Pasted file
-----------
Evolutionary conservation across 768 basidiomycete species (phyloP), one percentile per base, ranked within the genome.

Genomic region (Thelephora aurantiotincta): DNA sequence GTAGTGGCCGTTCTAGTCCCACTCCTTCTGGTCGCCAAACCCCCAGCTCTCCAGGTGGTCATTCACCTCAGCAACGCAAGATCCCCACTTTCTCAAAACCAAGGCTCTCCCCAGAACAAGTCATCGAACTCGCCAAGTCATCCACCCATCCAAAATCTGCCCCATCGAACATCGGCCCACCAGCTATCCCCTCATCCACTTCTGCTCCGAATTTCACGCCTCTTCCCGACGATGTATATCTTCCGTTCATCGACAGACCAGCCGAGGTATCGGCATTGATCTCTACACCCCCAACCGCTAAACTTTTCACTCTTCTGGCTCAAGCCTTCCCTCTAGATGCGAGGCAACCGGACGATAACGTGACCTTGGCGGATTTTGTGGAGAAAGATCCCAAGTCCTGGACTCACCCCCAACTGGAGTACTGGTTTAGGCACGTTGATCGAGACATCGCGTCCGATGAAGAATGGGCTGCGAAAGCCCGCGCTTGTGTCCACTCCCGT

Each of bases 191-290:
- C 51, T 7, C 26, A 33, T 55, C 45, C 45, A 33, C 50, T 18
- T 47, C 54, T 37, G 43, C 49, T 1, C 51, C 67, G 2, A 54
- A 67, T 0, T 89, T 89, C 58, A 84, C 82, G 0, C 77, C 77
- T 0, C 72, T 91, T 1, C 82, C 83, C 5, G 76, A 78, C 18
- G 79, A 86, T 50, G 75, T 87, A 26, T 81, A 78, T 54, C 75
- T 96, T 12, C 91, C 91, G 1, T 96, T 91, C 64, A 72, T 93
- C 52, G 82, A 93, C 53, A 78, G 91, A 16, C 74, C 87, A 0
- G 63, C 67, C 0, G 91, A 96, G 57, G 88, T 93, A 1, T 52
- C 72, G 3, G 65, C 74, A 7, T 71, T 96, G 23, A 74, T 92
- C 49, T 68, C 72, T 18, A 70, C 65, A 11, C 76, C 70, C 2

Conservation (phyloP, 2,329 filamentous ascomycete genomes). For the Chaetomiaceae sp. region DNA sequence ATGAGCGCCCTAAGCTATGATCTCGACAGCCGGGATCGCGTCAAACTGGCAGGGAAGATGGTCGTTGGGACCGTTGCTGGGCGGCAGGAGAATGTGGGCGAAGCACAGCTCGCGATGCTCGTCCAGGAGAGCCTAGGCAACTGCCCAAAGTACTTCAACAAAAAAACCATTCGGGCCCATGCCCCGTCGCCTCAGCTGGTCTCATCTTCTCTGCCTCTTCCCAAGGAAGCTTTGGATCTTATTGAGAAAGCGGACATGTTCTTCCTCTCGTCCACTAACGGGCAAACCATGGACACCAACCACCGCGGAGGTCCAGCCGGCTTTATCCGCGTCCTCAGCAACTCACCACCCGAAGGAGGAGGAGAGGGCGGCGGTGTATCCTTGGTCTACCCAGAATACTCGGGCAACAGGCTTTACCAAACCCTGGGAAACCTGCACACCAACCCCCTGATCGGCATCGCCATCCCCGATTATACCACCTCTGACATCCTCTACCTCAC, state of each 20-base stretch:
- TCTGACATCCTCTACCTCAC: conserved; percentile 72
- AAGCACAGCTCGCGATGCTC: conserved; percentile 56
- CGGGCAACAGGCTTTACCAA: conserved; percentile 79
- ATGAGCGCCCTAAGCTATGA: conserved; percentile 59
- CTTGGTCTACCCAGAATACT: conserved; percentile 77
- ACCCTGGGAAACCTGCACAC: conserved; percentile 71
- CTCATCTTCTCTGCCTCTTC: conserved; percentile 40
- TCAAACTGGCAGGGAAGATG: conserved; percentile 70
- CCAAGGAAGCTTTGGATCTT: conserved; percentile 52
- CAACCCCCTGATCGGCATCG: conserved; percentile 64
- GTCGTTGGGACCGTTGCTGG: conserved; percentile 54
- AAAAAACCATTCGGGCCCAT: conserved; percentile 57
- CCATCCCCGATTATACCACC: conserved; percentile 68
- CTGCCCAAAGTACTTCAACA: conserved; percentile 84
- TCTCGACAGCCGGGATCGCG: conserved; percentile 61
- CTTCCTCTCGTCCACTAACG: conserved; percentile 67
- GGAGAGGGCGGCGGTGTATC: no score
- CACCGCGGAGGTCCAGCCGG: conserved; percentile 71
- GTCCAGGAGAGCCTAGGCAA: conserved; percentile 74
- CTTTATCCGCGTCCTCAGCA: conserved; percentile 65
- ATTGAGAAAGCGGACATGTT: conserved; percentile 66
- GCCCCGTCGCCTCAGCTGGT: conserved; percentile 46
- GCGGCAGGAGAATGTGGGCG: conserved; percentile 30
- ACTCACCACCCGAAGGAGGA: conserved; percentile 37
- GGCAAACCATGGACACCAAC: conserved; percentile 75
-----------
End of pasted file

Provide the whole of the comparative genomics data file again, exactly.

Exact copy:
Evolutionary conservation across 768 basidiomycete species (phyloP), one percentile per base, ranked within the genome.

Genomic region (Thelephora aurantiotincta): DNA sequence GTAGTGGCCGTTCTAGTCCCACTCCTTCTGGTCGCCAAACCCCCAGCTCTCCAGGTGGTCATTCACCTCAGCAACGCAAGATCCCCACTTTCTCAAAACCAAGGCTCTCCCCAGAACAAGTCATCGAACTCGCCAAGTCATCCACCCATCCAAAATCTGCCCCATCGAACATCGGCCCACCAGCTATCCCCTCATCCACTTCTGCTCCGAATTTCACGCCTCTTCCCGACGATGTATATCTTCCGTTCATCGACAGACCAGCCGAGGTATCGGCATTGATCTCTACACCCCCAACCGCTAAACTTTTCACTCTTCTGGCTCAAGCCTTCCCTCTAGATGCGAGGCAACCGGACGATAACGTGACCTTGGCGGATTTTGTGGAGAAAGATCCCAAGTCCTGGACTCACCCCCAACTGGAGTACTGGTTTAGGCACGTTGATCGAGACATCGCGTCCGATGAAGAATGGGCTGCGAAAGCCCGCGCTTGTGTCCACTCCCGT

Each of bases 191-290:
- C 51, T 7, C 26, A 33, T 55, C 45, C 45, A 33, C 50, T 18
- T 47, C 54, T 37, G 43, C 49, T 1, C 51, C 67, G 2, A 54
- A 67, T 0, T 89, T 89, C 58, A 84, C 82, G 0, C 77, C 77
- T 0, C 72, T 91, T 1, C 82, C 83, C 5, G 76, A 78, C 18
- G 79, A 86, T 50, G 75, T 87, A 26, T 81, A 78, T 54, C 75
- T 96, T 12, C 91, C 91, G 1, T 96, T 91, C 64, A 72, T 93
- C 52, G 82, A 93, C 53, A 78, G 91, A 16, C 74, C 87, A 0
- G 63, C 67, C 0, G 91, A 96, G 57, G 88, T 93, A 1, T 52
- C 72, G 3, G 65, C 74, A 7, T 71, T 96, G 23, A 74, T 92
- C 49, T 68, C 72, T 18, A 70, C 65, A 11, C 76, C 70, C 2

Conservation (phyloP, 2,329 filamentous ascomycete genomes). For the Chaetomiaceae sp. region DNA sequence ATGAGCGCCCTAAGCTATGATCTCGACAGCCGGGATCGCGTCAAACTGGCAGGGAAGATGGTCGTTGGGACCGTTGCTGGGCGGCAGGAGAATGTGGGCGAAGCACAGCTCGCGATGCTCGTCCAGGAGAGCCTAGGCAACTGCCCAAAGTACTTCAACAAAAAAACCATTCGGGCCCATGCCCCGTCGCCTCAGCTGGTCTCATCTTCTCTGCCTCTTCCCAAGGAAGCTTTGGATCTTATTGAGAAAGCGGACATGTTCTTCCTCTCGTCCACTAACGGGCAAACCATGGACACCAACCACCGCGGAGGTCCAGCCGGCTTTATCCGCGTCCTCAGCAACTCACCACCCGAAGGAGGAGGAGAGGGCGGCGGTGTATCCTTGGTCTACCCAGAATACTCGGGCAACAGGCTTTACCAAACCCTGGGAAACCTGCACACCAACCCCCTGATCGGCATCGCCATCCCCGATTATACCACCTCTGACATCCTCTACCTCAC, state of each 20-base stretch:
- TCTGACATCCTCTACCTCAC: conserved; percentile 72
- AAGCACAGCTCGCGATGCTC: conserved; percentile 56
- CGGGCAACAGGCTTTACCAA: conserved; percentile 79
- ATGAGCGCCCTAAGCTATGA: conserved; percentile 59
- CTTGGTCTACCCAGAATACT: conserved; percentile 77
- ACCCTGGGAAACCTGCACAC: conserved; percentile 71
- CTCATCTTCTCTGCCTCTTC: conserved; percentile 40
- TCAAACTGGCAGGGAAGATG: conserved; percentile 70
- CCAAGGAAGCTTTGGATCTT: conserved; percentile 52
- CAACCCCCTGATCGGCATCG: conserved; percentile 64
- GTCGTTGGGACCGTTGCTGG: conserved; percentile 54
- AAAAAACCATTCGGGCCCAT: conserved; percentile 57
- CCATCCCCGATTATACCACC: conserved; percentile 68
- CTGCCCAAAGTACTTCAACA: conserved; percentile 84
- TCTCGACAGCCGGGATCGCG: conserved; percentile 61
- CTTCCTCTCGTCCACTAACG: conserved; percentile 67
- GGAGAGGGCGGCGGTGTATC: no score
- CACCGCGGAGGTCCAGCCGG: conserved; percentile 71
- GTCCAGGAGAGCCTAGGCAA: conserved; percentile 74
- CTTTATCCGCGTCCTCAGCA: conserved; percentile 65
- ATTGAGAAAGCGGACATGTT: conserved; percentile 66
- GCCCCGTCGCCTCAGCTGGT: conserved; percentile 46
- GCGGCAGGAGAATGTGGGCG: conserved; percentile 30
- ACTCACCACCCGAAGGAGGA: conserved; percentile 37
- GGCAAACCATGGACACCAAC: conserved; percentile 75